We have investigated the spectra and decay characteristics of the fluorescence produced in oil colours under pulsed laser excitation. It was found possible to identify prigments in paintings by measuring the fluorescence, and it is suggested that the laser-induced fluorescence method can be used to detect forgeries in oil paintings.
Article
Time-integrated and time-resolved fluorescence spectra were measured at 300 K in resins under N_2 laser excitation. Fluorescence spectra of mastic and dammar are similar to those of varnishes which contain these resins. Fluorescence from lac dye is observed in shellac.
Article
Laser ablation-inductively coupled plasma mass spectrometry (LA-ICPMS) is a solid sampling technique in continuous expansion in all types of research fields in which direct multi-elemental or isotopic analysis is required. In particular, this technique shows unique characteristics that made its use recommended in many archaeometric applications, where valuable solid artifacts are often the target samples, because it offers flexibility to achieve spatially resolved information with high detection power and a wide linear range, in a fast and straightforward way, and with minimal sample damage. The current review provides a systematic survey of publications that reported the use of LA-ICPMS in an archaeological context, highlights its main capabilities and limitations and discusses the most relevant parameters that influence the performance of this technique for this type of application.
Article
The characterization of the binding media and pigments in modern and contemporary paintings is important for designing safe conservation treatments, as well as for determining suitable environmental conditions for display, storage and transport. Raman spectroscopy is a suitable technique for the in situ non-destructive identification of synthetic organic pigments in the presence of the complex binding media characteristic of synthetic resin paints or colour lithographic inks. The precise identification of a pigment by comparing its spectrum to that of a reference is necessary when conservation treatments with aqueous solutions or organic solvents are being considered for a work of art, since solubility properties can sometimes vary within the same pigment group. The Raman spectra of 21 yellow synthetic organic pigments, belonging to the monoazo, monoazo lakes, diarylide, disazo condensation, benzimidazolone, bisacetoacetarylide, azo-methine metal complex, isoindolinone and isoindoline groups are presented. Since modern artists frequently mixed paint developed for other applications, in addition to colorants developed as artists' paints, other synthetic organic pigments were included in the spectral database. Two monoazo pigments, Pigment Yellow 1 and Pigment Yellow 3, a benzimidazolone, Pigment Yellow 154 and a phthalocynanine, Pigment Green 7, were identified in sample cross-sections from four modern and contemporary paintings in the collection of The Museum of Modern Art in Ljubljana, Slovenia.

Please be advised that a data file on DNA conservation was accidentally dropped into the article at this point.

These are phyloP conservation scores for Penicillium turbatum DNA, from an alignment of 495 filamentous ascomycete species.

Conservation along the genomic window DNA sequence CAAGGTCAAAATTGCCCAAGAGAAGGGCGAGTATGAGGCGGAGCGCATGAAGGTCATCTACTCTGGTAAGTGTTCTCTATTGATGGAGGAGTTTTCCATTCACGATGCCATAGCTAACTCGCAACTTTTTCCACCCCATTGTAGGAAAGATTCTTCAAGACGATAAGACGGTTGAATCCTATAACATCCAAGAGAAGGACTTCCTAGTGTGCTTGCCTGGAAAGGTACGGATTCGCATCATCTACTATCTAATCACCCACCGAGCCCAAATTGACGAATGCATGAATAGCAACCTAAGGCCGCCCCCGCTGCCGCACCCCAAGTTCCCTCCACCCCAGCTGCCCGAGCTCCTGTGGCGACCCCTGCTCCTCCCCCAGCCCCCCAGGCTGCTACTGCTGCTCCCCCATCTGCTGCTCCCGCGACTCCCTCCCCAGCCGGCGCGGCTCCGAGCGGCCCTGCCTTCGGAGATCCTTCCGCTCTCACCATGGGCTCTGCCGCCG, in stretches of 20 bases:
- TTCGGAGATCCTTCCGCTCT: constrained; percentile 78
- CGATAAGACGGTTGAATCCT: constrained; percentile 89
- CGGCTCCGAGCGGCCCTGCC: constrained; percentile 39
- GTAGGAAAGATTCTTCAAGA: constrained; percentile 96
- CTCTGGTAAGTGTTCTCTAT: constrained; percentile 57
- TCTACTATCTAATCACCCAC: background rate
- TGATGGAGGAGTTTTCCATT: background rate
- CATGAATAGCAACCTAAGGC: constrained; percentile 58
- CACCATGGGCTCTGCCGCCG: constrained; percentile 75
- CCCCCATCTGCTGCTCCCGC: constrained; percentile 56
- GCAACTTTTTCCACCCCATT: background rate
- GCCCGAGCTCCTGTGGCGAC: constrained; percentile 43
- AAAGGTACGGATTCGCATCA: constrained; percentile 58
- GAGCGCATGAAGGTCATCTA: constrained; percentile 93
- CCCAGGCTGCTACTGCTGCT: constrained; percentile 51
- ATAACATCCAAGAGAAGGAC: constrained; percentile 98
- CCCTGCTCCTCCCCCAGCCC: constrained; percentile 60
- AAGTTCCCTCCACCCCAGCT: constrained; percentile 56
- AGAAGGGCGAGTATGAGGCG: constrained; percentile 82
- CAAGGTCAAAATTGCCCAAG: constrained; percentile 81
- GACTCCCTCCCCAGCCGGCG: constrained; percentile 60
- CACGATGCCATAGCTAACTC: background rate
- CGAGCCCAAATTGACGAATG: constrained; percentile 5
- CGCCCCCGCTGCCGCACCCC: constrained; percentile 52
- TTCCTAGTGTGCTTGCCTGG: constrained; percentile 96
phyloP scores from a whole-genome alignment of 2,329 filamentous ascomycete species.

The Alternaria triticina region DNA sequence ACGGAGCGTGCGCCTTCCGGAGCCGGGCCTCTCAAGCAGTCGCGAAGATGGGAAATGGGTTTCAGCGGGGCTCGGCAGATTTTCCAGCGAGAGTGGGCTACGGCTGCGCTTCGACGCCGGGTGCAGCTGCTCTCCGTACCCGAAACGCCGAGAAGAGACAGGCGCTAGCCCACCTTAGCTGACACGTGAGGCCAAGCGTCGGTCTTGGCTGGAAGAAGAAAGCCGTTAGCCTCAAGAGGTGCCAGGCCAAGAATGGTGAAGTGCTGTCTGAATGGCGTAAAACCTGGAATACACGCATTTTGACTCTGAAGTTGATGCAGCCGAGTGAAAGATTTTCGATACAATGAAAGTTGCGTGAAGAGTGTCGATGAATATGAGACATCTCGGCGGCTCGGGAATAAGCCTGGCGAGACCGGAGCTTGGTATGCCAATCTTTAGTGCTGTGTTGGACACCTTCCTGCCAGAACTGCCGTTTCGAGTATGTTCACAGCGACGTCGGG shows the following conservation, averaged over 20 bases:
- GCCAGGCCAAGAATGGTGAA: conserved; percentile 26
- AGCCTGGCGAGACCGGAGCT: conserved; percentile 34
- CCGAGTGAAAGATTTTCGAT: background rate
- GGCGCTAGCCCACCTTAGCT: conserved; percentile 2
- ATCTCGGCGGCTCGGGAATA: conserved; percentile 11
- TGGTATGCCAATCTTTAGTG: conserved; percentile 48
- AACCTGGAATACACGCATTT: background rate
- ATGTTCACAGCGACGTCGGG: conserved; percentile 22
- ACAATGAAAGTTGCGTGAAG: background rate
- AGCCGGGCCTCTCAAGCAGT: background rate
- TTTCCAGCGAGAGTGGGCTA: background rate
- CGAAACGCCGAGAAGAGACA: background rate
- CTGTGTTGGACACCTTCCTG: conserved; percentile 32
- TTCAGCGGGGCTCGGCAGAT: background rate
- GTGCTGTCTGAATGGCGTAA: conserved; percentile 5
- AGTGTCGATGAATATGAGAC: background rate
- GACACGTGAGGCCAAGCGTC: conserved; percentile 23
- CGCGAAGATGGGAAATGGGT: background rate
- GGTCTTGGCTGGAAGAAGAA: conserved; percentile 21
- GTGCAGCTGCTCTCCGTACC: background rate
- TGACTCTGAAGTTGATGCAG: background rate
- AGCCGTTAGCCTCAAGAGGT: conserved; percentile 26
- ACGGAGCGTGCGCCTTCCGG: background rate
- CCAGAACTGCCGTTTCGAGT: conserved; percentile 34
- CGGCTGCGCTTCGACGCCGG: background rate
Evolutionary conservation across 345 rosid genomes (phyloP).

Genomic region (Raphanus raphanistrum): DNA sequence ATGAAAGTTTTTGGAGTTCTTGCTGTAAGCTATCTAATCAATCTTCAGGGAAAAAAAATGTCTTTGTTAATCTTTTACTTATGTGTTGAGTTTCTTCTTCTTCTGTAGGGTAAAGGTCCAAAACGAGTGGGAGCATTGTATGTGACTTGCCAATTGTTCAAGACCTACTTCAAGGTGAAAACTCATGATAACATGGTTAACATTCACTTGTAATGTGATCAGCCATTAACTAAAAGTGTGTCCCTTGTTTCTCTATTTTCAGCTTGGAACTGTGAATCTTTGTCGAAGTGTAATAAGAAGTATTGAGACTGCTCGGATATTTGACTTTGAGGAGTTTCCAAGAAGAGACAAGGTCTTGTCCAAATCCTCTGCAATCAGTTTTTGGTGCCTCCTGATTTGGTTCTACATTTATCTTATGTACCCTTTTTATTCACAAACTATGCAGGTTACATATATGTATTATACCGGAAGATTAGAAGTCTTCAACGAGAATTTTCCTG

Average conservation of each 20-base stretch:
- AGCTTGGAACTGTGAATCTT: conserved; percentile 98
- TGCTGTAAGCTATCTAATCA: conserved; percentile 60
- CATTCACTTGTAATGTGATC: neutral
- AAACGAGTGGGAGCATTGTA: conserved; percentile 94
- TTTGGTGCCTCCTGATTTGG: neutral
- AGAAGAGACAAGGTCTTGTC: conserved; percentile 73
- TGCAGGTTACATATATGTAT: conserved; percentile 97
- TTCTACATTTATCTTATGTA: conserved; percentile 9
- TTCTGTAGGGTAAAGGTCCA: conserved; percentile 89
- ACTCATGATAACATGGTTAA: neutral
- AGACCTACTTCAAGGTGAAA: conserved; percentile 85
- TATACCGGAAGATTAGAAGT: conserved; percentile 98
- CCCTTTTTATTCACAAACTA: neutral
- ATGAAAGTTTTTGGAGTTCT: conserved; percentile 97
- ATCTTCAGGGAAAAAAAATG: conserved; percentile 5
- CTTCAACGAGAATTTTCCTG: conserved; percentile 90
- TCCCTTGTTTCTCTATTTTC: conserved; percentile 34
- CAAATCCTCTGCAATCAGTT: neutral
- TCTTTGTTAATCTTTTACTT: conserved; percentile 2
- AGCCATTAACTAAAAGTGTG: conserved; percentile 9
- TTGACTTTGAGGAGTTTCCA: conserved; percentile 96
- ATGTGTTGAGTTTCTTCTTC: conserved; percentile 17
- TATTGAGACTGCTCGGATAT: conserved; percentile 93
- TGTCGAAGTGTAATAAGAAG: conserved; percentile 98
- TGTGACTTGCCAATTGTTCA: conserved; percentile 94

Etude et développement de la spectroscopie d'emission optique sur plasma induit par laser pour l'analyse de terrain: un exemple d'application aux oeuvres d'art
  • R Bruder
R. Bruder, Etude et développement de la spectroscopie d'emission optique sur plasma induit par laser pour l'analyse de terrain: un exemple d'application aux oeuvres d'art. PhD thesis, Université Pierre et Marie Curie Paris VI, 2008.
Etude et optimisation de la méthode LIBS (Laser induced breakdown spectroscopy) pour l identification de matériaux organiques appliquée au recyclage des plastiques et à la conservation du patrimoine
  • Gregoire
Gregoire, Etude et optimisation de la méthode LIBS (Laser induced breakdown spectroscopy) pour l identification de matériaux organiques appliquée au recyclage des plastiques et à la conservation du patrimoine, PhD thesis, Université de Strasbourg, 2013.
  • D Anglos
  • V Detalle
D. Anglos, V. Detalle, Cultural Heritage Applications of LIBS, Laser-Induced Breakdown Spectroscopy, Volume 182 of the series Springer Series in Optical Sciences (2014) 531-554.
Laser-induced Breakdown Spectroscopy (LIBS) for the Characterization of Organic Materials in Mural Paintings
  • S Grégoire
  • M Boudinet
  • F Pelascini
  • F Surma
  • Y Holl
  • V Motto-Ros
  • S Duchêne
  • V Detalle
S. Grégoire, M. Boudinet, F. Pelascini, F. Surma, Y. Holl, V. Motto-Ros, S. Duchêne, V. Detalle, Laser-induced Breakdown Spectroscopy (LIBS) for the Characterization of Organic Materials in Mural Paintings, in Lasers in the Conservation of Artworks IX, Archetype Publications Ltd, U.K., 2013